- Do not run anything besides PostgreSQL on the host
- If PostgreSQL is in a VM, remember all of the other VMs on the same host
- Disable the Linux OOM killer
- Sessions in the database
- Constantly-updated accumulator records
- Task queues in the database
- Using the database as a filesystem
- Frequently-locked singleton records
- Very long-running transactions
- Using INSERT instead of COPY for a huge load of data
- Mixing transactional and data warehouse queries on the same database
- If one model has a constantly updated section and a rarely updated section (like a user record with a name and a last-seen-on-site field), split those 2 into 2 tables. This allows to the lock taken at tuple level and reinforces the read on the second field. The tuple of the field read a lot might be locked a lot die to the other field being continuously updated so you can really improve performance here.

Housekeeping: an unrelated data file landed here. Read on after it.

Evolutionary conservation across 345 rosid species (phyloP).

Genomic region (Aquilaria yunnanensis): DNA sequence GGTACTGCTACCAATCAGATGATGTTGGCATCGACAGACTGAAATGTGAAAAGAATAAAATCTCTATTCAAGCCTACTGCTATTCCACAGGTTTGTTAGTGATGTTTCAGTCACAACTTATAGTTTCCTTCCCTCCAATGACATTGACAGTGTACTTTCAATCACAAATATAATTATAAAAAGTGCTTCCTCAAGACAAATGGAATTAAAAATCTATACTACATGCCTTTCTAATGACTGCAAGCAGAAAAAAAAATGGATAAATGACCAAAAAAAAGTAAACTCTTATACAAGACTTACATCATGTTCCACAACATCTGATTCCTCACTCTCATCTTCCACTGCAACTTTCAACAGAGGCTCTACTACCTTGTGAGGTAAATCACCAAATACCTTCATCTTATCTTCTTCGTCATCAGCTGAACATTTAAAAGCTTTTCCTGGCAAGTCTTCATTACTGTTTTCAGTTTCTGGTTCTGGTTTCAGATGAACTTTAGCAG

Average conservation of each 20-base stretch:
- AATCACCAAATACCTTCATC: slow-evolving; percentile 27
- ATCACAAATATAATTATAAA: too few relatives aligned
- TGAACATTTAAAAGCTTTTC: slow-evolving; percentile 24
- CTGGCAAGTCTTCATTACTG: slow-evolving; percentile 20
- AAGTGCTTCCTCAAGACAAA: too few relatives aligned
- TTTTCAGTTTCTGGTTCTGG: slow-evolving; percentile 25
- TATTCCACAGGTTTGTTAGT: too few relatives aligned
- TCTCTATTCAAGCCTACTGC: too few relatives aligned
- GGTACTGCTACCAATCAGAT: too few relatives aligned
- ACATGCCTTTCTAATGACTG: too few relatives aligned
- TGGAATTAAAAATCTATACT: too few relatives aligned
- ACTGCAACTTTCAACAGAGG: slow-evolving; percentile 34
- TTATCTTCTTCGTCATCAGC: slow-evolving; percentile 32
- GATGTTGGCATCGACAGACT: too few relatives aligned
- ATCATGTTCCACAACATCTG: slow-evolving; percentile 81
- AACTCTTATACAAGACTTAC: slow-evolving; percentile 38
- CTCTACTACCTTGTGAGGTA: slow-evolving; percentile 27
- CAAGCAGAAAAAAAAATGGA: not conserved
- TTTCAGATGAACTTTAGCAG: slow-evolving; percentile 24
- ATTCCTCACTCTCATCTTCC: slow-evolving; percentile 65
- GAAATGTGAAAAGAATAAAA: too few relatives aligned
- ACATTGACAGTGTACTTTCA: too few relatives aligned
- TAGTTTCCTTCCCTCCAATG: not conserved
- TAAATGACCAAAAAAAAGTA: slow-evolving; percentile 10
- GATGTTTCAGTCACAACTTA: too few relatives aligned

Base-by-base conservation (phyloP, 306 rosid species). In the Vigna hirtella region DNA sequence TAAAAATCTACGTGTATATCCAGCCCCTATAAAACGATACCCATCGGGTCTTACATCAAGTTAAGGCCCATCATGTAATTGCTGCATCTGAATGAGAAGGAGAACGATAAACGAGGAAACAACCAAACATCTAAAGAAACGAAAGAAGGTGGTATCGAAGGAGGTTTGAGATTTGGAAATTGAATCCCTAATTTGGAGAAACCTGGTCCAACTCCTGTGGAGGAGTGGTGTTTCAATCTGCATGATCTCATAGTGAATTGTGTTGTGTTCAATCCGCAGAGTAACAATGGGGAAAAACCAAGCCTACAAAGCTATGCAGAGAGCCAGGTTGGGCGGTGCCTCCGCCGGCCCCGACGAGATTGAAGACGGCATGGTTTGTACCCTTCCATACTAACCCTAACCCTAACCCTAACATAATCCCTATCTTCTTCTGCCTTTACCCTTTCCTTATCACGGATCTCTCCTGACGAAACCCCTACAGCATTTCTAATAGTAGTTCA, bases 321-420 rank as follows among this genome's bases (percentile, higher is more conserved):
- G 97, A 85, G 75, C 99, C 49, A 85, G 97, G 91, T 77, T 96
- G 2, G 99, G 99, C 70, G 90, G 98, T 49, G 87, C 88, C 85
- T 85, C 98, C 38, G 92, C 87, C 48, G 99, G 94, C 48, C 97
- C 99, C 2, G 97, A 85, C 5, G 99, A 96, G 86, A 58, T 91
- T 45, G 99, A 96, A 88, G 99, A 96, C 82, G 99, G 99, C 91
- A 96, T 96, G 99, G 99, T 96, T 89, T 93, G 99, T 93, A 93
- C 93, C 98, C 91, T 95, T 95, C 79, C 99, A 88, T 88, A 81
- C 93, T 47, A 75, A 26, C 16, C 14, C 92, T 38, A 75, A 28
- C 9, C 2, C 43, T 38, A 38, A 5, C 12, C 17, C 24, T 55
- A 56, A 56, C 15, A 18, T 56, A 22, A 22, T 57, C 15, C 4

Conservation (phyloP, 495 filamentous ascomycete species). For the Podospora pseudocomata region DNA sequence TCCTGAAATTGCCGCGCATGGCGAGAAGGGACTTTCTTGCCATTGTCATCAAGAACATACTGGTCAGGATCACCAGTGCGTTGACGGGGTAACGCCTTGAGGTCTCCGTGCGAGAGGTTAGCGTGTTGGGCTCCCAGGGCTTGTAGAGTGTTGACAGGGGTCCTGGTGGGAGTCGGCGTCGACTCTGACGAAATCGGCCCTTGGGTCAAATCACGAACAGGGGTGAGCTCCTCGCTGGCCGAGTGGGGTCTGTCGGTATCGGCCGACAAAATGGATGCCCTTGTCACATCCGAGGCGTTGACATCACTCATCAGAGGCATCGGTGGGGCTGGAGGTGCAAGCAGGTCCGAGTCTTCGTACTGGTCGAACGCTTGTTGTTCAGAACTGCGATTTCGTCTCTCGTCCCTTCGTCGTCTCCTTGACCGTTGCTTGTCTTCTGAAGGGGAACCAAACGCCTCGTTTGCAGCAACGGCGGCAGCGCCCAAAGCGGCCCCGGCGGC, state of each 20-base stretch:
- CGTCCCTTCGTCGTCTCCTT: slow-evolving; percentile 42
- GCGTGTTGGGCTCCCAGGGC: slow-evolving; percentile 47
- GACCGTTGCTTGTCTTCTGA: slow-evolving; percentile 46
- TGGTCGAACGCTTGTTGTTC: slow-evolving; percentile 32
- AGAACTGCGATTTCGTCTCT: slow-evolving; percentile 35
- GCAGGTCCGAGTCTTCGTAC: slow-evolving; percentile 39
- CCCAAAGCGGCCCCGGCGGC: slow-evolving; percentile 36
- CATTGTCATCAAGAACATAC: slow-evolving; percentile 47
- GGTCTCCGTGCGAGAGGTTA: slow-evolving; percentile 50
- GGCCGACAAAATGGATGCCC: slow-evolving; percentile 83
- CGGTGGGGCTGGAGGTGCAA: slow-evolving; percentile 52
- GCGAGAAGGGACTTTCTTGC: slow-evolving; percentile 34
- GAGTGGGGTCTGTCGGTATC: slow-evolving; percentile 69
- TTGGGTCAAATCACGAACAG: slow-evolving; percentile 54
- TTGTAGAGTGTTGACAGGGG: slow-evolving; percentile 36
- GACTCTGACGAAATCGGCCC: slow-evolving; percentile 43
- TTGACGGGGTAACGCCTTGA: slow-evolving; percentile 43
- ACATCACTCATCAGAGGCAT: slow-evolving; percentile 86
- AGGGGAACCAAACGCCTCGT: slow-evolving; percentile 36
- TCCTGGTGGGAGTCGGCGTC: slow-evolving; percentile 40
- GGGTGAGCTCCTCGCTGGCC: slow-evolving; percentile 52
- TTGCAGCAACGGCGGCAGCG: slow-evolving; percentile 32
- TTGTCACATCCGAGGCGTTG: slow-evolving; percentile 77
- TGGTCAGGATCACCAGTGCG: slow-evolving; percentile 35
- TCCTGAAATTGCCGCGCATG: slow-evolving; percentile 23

- Gigantic IN clauses
- Unanchored text queries like ‘%this%’; use the built-in full text search instead
- Small, high-volume queries processed by the application (Hello “SELECT * FROM table”)
A good index has a high selectivity on commonly-performed queries or is required to enforce a constraint.
A bad index is everything else: non-selective, rarely used, expensive to maintain.
Only the first column of a multi-column index can be used separately.
Do not create index randomly.
Use pg_stat_user_tables to find the sequential scans.
Use pg_stat_user_indexes to see the index usage.
If autovacuum is slowing down the system, increase autovacuum_vacuum_cost_limit.
If load is periodic, do manual VACUUM instead at low times.
Do not forget that you must VACUUM regularly.
Analyze collects statistics on the data to help the planner choose a good plan. This is done automatically as a part of autovacuum.
You should always do it manually after substantial database changes (loads, etc.), and also do it as part of any VACUUM process done manually.